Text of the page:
At this point in the trial Thursday, the court took a lunch break, and when the proceedings resumed, Assistant Federal Defender George Taseff called for a mistrial because the prosecution had played portions of the video showing Christensen invoking his rights.
"This is terribly prejudicial to this man," he said.
U.S. District Judge Jim Shadid asked why this concern wasn't raised earlier and how it was relevant, given the defense's opening statement, in which they admitted Christensen killed Ms. Zhang.
He asked whether it would effect whether the jury would find Christensen guilty.
"It very well could," Taseff said, noting that they have a duty to raise issues as they see them arise.
Shadid denied the motion, and Manganaro's testimony continued.
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Manganaro explained the various Google searches Christensen had made from the day before Ms. Zhang went missing to the day he was arrested three weeks later.
On June 8, he searched for "OxiClean and laundry."
Three days after he abducted Ms. Zhang, he searched "how iPhone tracking works."
Five days later, he visited the UI police website on the search for Ms. Zhang, which he would repeatedly visit over the coming days, and a News-Gazette article on the FBI's $10,000 reward for information leading to Ms. Zhang's location.
In the following days, he visited the Wikipedia page about the search, the family's GoFundMe fundraising page and international news articles on the search.
On June 20, he searched "obstruction of justice" and "obstruction of justice illinois penalty."
On June 27, he visited The News-Gazette's article on an upcoming campus vigil for Ms. Zhang multiple times, and then multiple articles about the FBI announcing they'd located the Astra.
On the day of the vigil two days later, he visited The News-Gazette article about it four times.
The following day, he checked the UI police's search page at 10:19 a.m. and again at 12:05 p.m.
He was arrested later that day, his 28th birthday.
During cross-examination, Assistant Federal Defender Elisabeth Pollock questioned the prosecution's timeline of events the morning of Ms. Zhang's kidnapping.
After he went to Schnucks and quickly bought a bottle of Admiral Nelson spiced rum for $17.99 at 7:51 a.m., his car was seen on campus surveillance footage beginning at 8:22 a.m.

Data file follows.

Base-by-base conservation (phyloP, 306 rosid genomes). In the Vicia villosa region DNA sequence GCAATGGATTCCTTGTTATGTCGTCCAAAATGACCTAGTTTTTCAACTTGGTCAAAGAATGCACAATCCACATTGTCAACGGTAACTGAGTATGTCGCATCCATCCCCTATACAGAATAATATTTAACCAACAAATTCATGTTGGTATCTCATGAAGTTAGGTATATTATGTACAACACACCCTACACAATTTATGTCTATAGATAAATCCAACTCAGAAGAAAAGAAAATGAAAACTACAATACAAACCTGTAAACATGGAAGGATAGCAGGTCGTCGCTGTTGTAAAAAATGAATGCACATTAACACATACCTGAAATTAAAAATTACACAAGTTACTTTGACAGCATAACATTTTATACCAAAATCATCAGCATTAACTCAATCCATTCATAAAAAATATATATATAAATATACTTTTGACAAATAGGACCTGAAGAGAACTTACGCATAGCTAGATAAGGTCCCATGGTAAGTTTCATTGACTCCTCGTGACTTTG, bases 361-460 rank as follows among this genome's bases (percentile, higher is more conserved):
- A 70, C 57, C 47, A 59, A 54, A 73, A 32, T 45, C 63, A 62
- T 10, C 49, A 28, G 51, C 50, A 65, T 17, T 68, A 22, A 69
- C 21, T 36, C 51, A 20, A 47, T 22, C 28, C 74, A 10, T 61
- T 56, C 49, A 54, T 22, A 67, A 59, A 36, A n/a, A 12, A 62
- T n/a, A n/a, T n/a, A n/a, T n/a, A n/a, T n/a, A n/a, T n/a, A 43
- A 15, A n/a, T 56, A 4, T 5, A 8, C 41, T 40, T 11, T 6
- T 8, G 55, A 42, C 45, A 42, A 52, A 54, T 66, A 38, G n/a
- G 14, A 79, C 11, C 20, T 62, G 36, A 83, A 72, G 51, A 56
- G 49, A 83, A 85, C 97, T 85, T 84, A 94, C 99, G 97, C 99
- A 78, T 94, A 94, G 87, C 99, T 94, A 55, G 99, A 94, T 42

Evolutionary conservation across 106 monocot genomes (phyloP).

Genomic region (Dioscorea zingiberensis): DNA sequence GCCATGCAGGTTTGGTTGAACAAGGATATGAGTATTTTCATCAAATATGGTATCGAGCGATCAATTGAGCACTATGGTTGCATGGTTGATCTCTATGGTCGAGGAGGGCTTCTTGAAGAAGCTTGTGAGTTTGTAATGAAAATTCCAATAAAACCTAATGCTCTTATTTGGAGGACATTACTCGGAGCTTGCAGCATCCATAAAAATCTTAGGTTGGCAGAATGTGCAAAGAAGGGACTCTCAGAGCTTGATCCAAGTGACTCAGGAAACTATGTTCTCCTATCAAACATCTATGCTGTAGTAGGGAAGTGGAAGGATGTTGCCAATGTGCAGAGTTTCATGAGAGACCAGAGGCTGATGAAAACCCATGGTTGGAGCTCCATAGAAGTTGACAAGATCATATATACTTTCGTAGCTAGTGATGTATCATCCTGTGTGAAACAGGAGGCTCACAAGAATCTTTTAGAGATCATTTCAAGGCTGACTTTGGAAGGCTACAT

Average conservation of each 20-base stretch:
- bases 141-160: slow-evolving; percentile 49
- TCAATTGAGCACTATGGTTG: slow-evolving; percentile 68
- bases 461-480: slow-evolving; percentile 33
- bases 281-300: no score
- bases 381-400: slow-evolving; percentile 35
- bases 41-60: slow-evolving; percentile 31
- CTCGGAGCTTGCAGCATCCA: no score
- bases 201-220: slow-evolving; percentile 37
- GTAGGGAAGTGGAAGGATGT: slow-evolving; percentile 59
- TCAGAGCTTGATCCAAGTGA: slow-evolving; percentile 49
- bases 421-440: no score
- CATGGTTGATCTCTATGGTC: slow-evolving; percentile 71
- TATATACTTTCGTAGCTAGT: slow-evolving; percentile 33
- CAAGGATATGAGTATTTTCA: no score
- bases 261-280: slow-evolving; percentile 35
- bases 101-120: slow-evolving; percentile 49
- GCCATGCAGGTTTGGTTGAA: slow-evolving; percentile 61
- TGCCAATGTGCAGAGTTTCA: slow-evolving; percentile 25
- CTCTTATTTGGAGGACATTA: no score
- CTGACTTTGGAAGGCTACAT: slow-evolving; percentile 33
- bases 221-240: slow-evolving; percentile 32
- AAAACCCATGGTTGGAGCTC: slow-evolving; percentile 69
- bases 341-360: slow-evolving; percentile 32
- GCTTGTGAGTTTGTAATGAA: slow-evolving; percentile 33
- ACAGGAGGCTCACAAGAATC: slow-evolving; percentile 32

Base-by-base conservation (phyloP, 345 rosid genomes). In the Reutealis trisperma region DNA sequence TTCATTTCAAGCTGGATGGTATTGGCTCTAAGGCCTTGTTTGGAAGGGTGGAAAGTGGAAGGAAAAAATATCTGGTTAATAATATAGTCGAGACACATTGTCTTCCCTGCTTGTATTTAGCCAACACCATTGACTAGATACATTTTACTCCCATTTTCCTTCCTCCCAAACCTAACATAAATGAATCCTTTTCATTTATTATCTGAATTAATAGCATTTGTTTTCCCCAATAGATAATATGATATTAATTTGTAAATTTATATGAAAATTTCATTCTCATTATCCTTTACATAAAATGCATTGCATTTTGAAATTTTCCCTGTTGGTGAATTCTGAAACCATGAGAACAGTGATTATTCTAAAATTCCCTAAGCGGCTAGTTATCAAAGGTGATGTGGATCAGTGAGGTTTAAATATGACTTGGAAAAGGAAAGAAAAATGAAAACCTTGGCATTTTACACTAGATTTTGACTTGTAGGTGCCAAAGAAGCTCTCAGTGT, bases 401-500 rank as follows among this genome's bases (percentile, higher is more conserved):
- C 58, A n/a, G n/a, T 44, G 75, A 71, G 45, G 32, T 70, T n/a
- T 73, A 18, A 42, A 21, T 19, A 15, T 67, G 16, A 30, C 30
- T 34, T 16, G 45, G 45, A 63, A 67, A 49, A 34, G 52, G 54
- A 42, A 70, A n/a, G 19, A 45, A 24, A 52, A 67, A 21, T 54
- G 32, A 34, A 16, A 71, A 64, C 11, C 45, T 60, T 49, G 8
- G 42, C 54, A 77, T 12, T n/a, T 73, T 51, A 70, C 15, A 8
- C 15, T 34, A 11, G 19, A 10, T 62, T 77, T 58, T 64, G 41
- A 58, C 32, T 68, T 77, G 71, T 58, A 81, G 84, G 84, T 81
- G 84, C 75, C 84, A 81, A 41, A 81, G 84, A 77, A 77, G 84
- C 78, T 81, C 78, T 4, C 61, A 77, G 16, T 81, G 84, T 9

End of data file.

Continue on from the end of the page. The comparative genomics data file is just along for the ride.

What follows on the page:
In that time, the prosecution said in its opening statement, he went home and shaved.
Asked whether Christensen would've been able to both shave and cross town during "rush hour" in 30 minutes, Manganaro admitted it "might have been tight."
Pollock also questioned the relevance of Manganaro's testimony about Christensen buying a 6-foot green duffle bag six days before Ms. Zhang was abducted.
The FBI bought one of its own, and Manganaro held it up for the jurors to see. It appeared to be taller than him, and certainly taller than Ms. Zhang, who was 5-foot-4.
But Pollock said that Christensen's wife had seen that bag in their apartment three days after he killed Ms. Zhang.
She saw him carry the bag out without difficulty and didn't notice anything out of the ordinary, Pollock said. No smells or stains.
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Pollock also questioned Manganaro about the FBI's search for Christensen's 13 alleged victims, which he is heard saying on a wire recording his girlfriend made, trying to establish that Christensen's statements into the wire can't be trusted.
Manganaro confirmed that they checked his criminal history and found nothing and checked his DNA with a database and found nothing.
Pollock also said they checked his financial history, texts and social-media history but couldn't find anything.
Manganaro said it was a difficult search, because they didn't have any names of the purported victims.
In response, Assistant U.S. Attorney Bryan Freres asked if the FBI knew where Christensen had been every minute of his life.
They did not, Manganaro said.
And Freres asked if the FBI always found everyone on their missing persons list.
They did not, Manganaro said.
That finished up questioning Thursday, the second day of Christensen's trial, where he faces the death penalty if convicted.
The prosecution will continue calling witnesses today and is expected to play the incriminating wire recordings Christensen's girlfriend made of Christensen at the campus vigil.